The death of Pope Shenouda III, leader of the 10 million Coptic Christians centered in Egypt, comes at a critical time for this church, which makes up about 10 percent of the Egyptian population.
One can hope that the outpouring of regard and respect for this Christian leader from throughout Egyptian society can be an occasion for reconciliation, easing the rising tensions and suffering of this ancient Christian community. As hundreds of thousands have gathered to pray and mourn during these days, Muslims have been offering them water and sandwiches.
First, some words about the Coptic Orthodox Church. It’s off the radar for most American Christians, absorbed as we are in our religious parochialism, still thinking that we are at the center of the Christian world. The Coptic Church traces its origins to the Apostle Mark. They believe he was the one who journeyed as a missionary to their land, and founded their church.
Even more, this church treasures the visit of Mary, Joseph, and Jesus in their “flight to Egypt” to escape Herod’s persecution after the birth in Bethlehem. Depictions of this story in icons, statues, books and even pedestals for clocks are found everywhere in the church’s bookstores and shops. Holy places in their land are said to commemorate where the family visited during their sojourn in Egypt.
Pope Shenouda led what many would call a biblical and spiritual life — the heartbeat of this ancient church. He loved the Bible, studying it thoroughly, memorizing vast passages, and teaching classes on its content — something unusual in the practices of this liturgical church. After becoming Pope in 1971, for many years he would teach from the Bible on a weekday night (I think it was always Wednesday) in St. Mark’s Cathedral in Cairo. He would schedule his world travels to be back in time for these Bible studies. The cathedral would be packed, and Pope Shenouda would patiently answer the questions raised by those coming to listen and learn.
When I first met Pope Shenouda in 2004, I was general secretary of the Reformed Church in America, leading a denominational delegation to the Middle East. At the close of our “audience” — a time of rich conversation — I presented him with a small travel Bible which had been printed by the RCA. It was the NRSV translation. He took it gracefully, but immediately looked up a particular verse in the New Testament that was of concern, and promptly announced that the NRSV’s translation was inaccurate.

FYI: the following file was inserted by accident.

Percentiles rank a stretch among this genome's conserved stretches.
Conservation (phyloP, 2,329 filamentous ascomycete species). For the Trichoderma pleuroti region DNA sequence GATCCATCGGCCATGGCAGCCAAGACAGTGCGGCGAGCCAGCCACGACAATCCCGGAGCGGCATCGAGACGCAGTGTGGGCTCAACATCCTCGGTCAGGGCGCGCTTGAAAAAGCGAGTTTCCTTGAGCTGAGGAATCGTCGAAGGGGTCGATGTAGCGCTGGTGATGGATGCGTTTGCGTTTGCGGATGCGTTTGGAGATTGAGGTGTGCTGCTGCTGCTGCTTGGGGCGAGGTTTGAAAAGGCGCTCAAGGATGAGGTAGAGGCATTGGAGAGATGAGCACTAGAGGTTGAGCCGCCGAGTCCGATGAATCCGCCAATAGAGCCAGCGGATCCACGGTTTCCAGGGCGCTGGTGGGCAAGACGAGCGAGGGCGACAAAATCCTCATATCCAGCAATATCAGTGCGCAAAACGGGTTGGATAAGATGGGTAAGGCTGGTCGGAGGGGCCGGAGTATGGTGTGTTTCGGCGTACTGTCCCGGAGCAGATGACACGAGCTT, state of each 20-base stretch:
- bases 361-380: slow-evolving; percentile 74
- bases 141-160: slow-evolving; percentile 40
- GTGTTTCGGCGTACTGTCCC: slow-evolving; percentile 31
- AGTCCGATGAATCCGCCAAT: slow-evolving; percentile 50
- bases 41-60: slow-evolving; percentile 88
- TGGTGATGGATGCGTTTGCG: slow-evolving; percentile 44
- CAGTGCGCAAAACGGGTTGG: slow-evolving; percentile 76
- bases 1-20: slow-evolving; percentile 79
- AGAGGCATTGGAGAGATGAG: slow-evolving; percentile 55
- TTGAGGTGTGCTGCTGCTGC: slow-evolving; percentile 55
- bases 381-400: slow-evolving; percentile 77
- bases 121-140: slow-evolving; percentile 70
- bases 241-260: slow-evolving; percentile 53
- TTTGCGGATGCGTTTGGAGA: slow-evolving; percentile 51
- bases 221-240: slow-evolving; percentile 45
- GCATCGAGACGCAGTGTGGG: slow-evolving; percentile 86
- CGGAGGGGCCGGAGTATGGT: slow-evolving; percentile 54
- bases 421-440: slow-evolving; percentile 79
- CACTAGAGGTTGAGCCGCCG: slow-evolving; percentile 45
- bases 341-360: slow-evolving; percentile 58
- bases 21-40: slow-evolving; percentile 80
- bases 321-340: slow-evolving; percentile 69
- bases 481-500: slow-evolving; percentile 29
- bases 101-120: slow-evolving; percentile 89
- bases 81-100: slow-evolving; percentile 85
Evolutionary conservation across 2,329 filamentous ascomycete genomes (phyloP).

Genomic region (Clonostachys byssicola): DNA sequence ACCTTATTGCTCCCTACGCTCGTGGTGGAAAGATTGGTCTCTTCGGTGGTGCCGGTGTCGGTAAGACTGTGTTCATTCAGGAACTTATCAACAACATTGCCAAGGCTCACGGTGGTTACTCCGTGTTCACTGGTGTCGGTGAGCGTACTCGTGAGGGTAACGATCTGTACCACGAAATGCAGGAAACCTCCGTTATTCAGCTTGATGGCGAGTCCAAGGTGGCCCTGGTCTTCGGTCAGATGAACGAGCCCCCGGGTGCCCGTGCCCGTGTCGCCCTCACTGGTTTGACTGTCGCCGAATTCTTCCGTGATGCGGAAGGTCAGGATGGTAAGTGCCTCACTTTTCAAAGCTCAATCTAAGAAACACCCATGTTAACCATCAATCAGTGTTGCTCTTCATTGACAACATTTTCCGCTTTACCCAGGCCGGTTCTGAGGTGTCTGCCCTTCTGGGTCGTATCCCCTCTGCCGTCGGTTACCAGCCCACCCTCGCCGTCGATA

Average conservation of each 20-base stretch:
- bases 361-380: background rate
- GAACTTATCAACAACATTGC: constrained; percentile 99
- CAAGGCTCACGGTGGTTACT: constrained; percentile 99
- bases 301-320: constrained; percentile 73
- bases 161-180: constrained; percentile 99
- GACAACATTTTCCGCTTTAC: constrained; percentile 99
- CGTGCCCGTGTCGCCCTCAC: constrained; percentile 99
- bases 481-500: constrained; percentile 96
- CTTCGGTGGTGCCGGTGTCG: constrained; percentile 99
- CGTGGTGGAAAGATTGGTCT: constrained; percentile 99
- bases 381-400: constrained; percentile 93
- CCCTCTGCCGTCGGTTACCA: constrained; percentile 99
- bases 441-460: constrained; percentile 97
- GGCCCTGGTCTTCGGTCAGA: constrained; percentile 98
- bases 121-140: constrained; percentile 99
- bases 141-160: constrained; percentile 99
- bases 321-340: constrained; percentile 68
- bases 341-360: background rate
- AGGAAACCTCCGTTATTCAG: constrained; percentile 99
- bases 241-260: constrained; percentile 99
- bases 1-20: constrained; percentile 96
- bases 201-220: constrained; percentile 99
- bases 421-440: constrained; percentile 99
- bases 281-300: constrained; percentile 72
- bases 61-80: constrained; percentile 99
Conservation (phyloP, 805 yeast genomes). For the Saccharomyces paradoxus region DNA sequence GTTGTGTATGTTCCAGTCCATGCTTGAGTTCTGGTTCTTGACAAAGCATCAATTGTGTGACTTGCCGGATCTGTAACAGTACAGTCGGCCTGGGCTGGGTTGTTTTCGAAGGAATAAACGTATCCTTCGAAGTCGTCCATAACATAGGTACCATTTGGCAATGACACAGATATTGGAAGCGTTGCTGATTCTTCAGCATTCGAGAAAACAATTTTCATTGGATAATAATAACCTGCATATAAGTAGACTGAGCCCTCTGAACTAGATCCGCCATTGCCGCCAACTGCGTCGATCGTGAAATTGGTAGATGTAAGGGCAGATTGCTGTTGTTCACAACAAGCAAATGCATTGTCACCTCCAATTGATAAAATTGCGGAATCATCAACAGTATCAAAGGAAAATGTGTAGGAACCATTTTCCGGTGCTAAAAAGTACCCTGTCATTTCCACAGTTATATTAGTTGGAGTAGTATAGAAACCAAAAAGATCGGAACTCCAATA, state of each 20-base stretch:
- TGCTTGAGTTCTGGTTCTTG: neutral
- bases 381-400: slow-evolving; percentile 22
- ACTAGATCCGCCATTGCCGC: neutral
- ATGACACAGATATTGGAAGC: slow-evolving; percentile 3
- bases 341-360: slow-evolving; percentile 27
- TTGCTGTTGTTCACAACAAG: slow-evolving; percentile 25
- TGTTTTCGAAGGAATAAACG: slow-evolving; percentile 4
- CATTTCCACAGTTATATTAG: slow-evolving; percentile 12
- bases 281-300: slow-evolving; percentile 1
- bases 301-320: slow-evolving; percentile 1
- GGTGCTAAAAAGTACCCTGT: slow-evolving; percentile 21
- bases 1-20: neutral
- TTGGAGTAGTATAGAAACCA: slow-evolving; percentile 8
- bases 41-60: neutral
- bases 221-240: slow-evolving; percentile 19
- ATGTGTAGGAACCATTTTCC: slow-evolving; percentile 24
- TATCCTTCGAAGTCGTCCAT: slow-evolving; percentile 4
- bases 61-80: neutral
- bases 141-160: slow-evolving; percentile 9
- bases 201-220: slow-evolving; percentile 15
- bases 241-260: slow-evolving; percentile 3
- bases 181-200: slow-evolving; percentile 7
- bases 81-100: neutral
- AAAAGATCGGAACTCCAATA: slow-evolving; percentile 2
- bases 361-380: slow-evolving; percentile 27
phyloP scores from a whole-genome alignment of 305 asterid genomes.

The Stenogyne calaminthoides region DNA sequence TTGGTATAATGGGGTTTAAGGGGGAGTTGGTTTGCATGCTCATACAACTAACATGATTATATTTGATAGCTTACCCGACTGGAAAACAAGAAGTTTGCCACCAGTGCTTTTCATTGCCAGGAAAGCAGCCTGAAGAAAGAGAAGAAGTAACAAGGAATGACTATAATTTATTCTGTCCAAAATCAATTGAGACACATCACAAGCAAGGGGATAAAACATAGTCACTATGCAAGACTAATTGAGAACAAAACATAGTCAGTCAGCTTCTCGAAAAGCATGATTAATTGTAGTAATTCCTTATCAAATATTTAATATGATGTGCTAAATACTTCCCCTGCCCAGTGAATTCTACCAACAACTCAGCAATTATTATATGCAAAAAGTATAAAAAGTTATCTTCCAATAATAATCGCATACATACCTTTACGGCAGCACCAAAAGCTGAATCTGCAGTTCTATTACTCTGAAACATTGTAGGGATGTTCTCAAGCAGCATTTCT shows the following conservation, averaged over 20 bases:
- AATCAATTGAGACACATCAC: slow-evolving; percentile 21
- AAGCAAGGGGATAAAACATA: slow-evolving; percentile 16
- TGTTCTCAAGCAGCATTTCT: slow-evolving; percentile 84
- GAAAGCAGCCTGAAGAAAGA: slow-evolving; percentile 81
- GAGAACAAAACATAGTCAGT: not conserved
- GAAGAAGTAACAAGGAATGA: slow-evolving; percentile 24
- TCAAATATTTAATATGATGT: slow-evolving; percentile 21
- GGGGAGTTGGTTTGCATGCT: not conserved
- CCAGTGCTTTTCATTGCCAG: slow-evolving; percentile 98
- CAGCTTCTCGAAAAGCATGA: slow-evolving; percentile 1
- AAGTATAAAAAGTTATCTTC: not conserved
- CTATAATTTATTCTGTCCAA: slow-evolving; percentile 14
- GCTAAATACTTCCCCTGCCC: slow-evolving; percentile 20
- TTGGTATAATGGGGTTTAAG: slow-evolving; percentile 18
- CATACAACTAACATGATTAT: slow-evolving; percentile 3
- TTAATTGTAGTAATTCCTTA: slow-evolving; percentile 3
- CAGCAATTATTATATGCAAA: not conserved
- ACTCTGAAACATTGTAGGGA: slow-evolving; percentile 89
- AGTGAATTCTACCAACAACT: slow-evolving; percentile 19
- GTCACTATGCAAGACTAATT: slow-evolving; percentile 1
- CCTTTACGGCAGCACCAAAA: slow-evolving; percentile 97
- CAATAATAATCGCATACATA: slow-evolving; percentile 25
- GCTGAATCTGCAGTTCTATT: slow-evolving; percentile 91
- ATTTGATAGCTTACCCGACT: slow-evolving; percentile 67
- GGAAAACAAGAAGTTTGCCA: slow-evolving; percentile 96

The Bible Society of Egypt, which loved Pope Shenouda’s biblical emphasis, is using the occasion of his funeral this week to reach out to the society. Pope Shenouda’s call to ministry came in 1945, when he read a passage from the Bible in the window of a bookstore of the Bible Society of Egypt. The organization has prepared a pamphlet summarizing his life and love of the Scriptures, and printed 1,000,000 copies for distribution.
Today’s funeral will provide a focus of national attention of the extraordinary life of this church leader.
Pope Shenouda also led the Coptic Orthodox Church in its proactive ecumenical commitments. He served as one of the regional presidents of the World Council of Churches from 1991 to 1998, and also was a president of the Middle East Council of Churches. The last occasion I had the privilege of meeting with him was when I was part of a delegation from the Global Christian Forum  in 2009, visiting church leaders throughout the Middle East to explain its vision and purpose.
Pope Shenouda received us warmly and enthusiastically. He had a heart for church unity. And it was matched by his actions. Bishop Serapion, who heads much of the Coptic Orthodox church in the United States, has been a key supporter of Christian Churches Together in the USA, and the Global Christian Forum, with his pope’s blessing.
During his years of service, Pope Shenouda did have his detractors — particularly since the Arab Spring. Shenouda had to walk a fine line, being supportive of the Mubarak regime as he sought, in return, protection for his church as a minority in a predominantly Muslim society. It’s a dilemma faced by many churches in Middle Eastern societies today. As the amazing public pressures to end the regime mounted in Tahrir Square, younger Coptic Christians often were hand in hand with Muslim brothers and sisters. But older leaders were far more cautious.
The months since that the dawn of Arab Spring have brought instances of increased tension and persecution. At the CCT annual meeting in Memphis a few weeks ago, we watched a video of footage, brought by Coptic Orthodox members, telling stories of modern martyrdom.
Pope Shenouda was a leader in Christian-Muslim dialogue, and the hope is that this spirit might prevail as Egyptian society undergoes its political and social changes.
The funeral service today for Pope Shenouda III will reverberate throughout Egyptian society. His voice holding up the message of the Bible, and working humbly for justice and inter-religious reconciliation within his country, will be honored.
Let us pray that it also will be heeded.
Wesley Granberg-Michaelson is former General Secretary of the Reformed Church in America and author of the book Unexpected Destinations .
(Photo at bottom right of Granberg-Michaelson with Pope Shenouda III. Courtesy of the author.)